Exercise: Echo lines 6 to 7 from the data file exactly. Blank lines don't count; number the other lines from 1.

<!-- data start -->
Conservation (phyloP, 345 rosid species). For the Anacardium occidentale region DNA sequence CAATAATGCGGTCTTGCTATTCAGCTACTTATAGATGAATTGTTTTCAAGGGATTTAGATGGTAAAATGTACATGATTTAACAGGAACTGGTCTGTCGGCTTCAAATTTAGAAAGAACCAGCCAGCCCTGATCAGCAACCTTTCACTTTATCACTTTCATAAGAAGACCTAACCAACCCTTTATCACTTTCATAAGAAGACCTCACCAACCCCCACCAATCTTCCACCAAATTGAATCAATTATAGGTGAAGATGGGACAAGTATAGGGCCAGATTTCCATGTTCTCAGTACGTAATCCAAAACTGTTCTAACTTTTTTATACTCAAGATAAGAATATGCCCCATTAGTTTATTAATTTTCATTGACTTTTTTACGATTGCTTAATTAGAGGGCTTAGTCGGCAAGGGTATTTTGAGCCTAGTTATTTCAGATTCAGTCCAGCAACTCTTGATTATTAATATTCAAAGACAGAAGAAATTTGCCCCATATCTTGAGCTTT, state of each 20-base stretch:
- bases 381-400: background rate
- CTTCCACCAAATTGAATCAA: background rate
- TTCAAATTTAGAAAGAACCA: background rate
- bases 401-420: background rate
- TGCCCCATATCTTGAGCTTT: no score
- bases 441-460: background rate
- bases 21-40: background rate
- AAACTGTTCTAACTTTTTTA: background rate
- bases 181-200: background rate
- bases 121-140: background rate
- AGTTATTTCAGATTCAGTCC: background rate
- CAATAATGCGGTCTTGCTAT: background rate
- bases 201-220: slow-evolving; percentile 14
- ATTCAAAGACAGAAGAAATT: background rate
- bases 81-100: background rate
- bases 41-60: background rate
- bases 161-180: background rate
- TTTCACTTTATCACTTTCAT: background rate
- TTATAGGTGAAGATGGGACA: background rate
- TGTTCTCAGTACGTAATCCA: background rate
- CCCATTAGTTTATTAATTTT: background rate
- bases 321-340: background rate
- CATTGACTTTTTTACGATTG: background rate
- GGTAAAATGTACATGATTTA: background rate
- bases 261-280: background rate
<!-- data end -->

- TGCCCCATATCTTGAGCTTT: no score
- bases 441-460: background rate